Cirrus pilot overshoots

.Aircraft: Cirrus SR22. Injuries: None. Location: Fall City, Wash. Aircraft damage: Substantial

What reportedly happened: According to the private pilot, during the initial climb to cruise flight the airplane began to lose power and the low engine oil light illuminated.

He diverted to a nearby airport. The first approach to the runway terminated with a go-around due to high airspeed. The pilot reported that the airspeed for the second approach to the runway was “correct,” however the plane touched down near the midpoint of the 3,000-foot runway. He was unable to stop the airplane in the remaining distance and it went off the runway and into trees.

The pilot reported no engine power anomalies during the go-around and ensuing approach. An operational test run of the engine and post-accident examination of the airplane, including data recovered from the multi-function display, did not show any mechanical malfunctions or failures that would have precluded normal operation and the engine performed to production test standards.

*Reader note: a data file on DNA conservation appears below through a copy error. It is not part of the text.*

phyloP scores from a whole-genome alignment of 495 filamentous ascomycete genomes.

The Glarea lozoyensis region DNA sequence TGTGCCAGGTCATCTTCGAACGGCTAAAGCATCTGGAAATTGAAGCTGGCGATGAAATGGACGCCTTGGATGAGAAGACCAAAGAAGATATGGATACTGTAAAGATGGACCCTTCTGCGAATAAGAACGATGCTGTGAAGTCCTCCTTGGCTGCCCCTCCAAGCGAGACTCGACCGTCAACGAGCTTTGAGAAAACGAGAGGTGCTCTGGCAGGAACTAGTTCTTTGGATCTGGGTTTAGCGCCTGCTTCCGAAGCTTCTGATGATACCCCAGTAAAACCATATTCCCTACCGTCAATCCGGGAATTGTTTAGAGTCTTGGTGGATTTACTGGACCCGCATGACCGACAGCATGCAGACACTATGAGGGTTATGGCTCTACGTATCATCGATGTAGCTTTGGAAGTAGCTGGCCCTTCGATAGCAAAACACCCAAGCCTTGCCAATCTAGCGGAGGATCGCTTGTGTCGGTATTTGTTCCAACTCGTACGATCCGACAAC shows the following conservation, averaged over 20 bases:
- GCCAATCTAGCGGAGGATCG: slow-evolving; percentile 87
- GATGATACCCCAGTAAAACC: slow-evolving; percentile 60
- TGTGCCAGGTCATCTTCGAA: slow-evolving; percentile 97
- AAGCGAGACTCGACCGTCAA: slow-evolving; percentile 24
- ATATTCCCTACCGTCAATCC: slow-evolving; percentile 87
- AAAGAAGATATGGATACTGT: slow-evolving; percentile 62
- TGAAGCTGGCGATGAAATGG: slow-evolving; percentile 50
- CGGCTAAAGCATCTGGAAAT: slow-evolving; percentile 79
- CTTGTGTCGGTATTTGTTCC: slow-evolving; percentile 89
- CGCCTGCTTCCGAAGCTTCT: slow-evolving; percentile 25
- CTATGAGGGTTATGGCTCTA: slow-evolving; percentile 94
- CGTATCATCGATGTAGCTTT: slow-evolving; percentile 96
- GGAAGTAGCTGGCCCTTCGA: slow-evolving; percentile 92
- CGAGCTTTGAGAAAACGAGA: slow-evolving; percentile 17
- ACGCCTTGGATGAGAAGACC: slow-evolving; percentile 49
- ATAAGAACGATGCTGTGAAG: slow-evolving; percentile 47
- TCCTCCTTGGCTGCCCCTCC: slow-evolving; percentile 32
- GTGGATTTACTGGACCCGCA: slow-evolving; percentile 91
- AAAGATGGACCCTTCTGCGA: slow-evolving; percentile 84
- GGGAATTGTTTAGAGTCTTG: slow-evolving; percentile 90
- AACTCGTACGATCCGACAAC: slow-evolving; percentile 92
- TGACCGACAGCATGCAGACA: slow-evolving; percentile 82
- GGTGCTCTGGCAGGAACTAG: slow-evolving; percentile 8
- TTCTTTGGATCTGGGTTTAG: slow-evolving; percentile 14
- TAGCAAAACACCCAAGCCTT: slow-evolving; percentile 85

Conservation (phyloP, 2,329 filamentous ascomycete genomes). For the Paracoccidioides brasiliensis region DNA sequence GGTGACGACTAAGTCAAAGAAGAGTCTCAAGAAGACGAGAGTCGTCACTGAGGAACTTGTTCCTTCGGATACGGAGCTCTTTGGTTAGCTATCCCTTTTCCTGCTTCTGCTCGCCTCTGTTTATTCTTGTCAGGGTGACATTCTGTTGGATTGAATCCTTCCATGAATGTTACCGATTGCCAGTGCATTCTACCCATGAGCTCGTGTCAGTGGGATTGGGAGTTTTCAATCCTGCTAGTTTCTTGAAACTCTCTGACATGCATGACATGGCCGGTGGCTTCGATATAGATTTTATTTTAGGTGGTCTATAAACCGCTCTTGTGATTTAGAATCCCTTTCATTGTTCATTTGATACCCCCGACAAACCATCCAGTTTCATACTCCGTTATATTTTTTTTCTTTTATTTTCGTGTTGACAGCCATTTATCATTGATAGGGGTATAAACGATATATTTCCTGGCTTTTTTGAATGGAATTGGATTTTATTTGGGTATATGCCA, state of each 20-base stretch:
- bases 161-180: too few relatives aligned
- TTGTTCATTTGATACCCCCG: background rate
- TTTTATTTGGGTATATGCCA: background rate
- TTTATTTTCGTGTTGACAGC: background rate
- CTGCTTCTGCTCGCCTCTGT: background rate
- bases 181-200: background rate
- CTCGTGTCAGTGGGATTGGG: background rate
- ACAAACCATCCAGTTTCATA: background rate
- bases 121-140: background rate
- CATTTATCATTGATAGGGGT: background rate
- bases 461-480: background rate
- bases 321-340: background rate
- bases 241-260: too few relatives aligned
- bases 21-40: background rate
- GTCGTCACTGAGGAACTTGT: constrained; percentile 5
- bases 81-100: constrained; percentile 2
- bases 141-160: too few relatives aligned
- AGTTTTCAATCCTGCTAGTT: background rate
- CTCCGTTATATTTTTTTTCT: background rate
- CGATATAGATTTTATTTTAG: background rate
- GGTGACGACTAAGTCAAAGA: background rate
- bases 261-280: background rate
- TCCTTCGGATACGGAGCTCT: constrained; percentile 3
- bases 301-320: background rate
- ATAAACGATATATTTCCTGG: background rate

Probable cause: The pilot’s inadequate approach planning and failure to achieve the proper touchdown point, which resulted in a runway overrun.

NTSB Identification: WPR11FA407

This August 2011 accident report is provided by the National Transportation Safety Board. Published as an educational tool, it is intended to help pilots learn from the misfortunes of others.

Comments

  1. Mooney 9242V says:

    A couple of hours a year in dual instruction on emergeny procedures may have prevented this accident. The pilots medical certificate didn’t prevent the accident. Ask the pilot where the greater value was, a third class medical certificate or some dual instruction annually on emergency procedures! Flight training reduces the likelihood of accidents, a third class medical certificate makes OK City feel good. Which do you want?

    • Mr. Mooney: Typical! With regard to “higher performance” birds with 85-90+ knt (in the slot) final approach speeds – better a little longer (planned) final to get “organized” (airspeed/altitude) right. If NOT “on the money” by a half mile final – decision SHOULD be made THEN to GO AROUND – not while rolling out on a long touchdown point resulting in an “Oh _hit!” As you eluted to; “tough love” proficiency (dual) training annually!

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